This research asks, "How do isomorphic mechanisms and institutional pressures for moral regulation influence legislation?" A framework of neo-institutional theory, legitimacy, moral panic and moral regulation literatures are applied, via an interpretivist flashpoint methodology, to the Scottish alcohol retailing context, examining parliamentary debates from 2002-2012. The primary research output is the isomorphic moral regulation model, detailing the process by which organisations become more technically inefficient due to legislation regarding a problematized aspect of production on moral grounds. Moral appropriateness overrides pragmatic assessments of personal gain, inflating the value of moral legitimacy in such contexts, serving to rationalise new inefficiencies. A necessary part of the IMR process is the narrative supporting institutional change. Key figures in this narrative, or story, are the villains, victims, and vexes, which highlight the threat posed to all levels of by the essential problematizations.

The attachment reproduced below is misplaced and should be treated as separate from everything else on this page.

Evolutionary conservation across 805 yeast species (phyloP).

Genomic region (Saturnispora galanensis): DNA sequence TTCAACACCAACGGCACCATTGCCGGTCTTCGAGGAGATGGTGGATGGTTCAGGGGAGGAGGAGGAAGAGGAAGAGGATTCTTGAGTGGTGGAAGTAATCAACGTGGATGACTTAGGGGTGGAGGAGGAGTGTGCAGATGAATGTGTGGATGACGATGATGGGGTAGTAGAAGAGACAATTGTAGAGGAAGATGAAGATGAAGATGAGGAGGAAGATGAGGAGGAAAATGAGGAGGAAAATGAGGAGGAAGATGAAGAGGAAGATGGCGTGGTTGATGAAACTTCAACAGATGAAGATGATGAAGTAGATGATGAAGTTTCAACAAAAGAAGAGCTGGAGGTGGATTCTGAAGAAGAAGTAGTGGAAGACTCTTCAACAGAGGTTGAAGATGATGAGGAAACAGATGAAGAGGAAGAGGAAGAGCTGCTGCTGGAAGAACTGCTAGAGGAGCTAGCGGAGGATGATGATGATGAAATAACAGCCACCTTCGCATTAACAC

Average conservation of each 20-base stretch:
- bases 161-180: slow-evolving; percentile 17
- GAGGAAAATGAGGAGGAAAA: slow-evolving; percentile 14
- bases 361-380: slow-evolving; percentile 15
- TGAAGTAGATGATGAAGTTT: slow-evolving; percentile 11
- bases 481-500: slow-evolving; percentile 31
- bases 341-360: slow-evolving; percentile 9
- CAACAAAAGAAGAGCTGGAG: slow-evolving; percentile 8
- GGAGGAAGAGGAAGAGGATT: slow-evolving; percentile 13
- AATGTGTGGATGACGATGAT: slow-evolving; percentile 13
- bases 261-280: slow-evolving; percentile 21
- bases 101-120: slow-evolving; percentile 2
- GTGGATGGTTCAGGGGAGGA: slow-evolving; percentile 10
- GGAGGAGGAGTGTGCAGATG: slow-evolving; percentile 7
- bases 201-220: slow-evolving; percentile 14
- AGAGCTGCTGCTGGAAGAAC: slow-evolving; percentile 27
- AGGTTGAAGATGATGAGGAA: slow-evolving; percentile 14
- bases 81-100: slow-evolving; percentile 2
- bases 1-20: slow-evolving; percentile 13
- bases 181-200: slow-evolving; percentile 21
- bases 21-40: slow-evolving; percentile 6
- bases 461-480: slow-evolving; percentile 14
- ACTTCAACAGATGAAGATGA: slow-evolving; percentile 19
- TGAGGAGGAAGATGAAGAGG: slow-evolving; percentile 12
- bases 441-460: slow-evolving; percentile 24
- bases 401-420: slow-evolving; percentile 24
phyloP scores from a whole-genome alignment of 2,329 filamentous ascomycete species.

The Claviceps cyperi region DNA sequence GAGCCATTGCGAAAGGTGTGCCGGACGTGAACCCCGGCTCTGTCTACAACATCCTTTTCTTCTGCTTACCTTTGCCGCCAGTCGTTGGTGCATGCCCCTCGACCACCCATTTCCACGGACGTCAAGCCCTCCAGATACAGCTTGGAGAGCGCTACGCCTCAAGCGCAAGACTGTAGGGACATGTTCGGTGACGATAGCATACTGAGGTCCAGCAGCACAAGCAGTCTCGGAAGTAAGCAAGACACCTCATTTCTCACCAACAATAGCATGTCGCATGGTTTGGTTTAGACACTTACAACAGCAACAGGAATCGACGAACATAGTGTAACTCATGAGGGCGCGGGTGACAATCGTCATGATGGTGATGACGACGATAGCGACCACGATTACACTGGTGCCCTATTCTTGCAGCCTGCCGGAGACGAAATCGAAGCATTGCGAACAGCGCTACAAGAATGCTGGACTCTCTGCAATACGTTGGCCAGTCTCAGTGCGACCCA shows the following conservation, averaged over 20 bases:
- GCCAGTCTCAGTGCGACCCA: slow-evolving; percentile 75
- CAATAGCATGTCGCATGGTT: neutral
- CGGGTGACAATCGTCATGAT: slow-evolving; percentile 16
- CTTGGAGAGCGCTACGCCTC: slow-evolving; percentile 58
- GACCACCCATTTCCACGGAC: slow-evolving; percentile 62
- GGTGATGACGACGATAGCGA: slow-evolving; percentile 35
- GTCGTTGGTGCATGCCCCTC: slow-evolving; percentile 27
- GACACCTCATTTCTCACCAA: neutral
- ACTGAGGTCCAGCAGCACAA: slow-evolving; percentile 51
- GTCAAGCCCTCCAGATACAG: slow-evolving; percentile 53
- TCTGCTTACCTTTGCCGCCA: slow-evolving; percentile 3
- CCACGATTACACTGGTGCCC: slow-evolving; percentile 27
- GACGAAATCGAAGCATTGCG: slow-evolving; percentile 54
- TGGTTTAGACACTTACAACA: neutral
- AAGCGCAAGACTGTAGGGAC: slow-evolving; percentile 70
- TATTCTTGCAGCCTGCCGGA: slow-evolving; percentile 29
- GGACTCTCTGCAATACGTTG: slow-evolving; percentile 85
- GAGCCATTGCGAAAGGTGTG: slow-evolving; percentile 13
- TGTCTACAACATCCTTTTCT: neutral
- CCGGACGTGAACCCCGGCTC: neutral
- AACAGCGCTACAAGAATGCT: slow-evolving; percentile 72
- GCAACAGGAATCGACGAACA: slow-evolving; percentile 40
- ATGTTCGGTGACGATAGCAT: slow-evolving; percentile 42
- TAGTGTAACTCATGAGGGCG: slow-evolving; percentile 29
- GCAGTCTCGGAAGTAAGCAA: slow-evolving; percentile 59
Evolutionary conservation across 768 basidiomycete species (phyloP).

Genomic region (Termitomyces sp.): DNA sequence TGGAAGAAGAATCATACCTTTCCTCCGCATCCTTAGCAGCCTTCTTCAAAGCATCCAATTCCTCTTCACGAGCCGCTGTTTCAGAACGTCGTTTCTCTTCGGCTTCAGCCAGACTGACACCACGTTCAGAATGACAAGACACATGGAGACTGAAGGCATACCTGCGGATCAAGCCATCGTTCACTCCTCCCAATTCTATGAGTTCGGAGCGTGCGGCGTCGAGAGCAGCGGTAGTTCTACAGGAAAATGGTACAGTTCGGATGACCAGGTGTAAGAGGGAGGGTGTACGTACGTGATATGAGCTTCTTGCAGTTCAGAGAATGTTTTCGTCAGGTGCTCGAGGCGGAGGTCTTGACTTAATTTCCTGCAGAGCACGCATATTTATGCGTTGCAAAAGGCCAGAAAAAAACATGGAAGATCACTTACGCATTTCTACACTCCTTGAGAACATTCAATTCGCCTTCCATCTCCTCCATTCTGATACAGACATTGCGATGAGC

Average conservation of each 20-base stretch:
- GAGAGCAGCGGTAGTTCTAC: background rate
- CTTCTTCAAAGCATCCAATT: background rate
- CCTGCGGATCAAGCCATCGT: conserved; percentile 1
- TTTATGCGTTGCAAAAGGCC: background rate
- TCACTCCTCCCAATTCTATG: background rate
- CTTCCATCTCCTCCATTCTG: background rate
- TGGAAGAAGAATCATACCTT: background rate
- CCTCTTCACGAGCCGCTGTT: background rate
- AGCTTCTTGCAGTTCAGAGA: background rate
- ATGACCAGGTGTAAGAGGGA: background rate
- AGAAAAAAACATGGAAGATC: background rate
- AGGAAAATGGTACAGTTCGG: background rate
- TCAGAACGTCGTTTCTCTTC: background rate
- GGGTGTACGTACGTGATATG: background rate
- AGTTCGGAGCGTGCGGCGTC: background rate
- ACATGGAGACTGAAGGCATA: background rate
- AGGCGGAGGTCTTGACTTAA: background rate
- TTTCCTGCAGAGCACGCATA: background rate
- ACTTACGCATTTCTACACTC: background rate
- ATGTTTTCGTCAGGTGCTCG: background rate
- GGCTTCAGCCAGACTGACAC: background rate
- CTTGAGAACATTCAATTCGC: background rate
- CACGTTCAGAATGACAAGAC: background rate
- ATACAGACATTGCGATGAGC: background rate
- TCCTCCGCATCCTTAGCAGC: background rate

|Date of Award||22 Jun 2020|
- University Of Strathclyde
|Supervisor||Peter McKiernan (Supervisor) & Andrew Perchard (Supervisor)|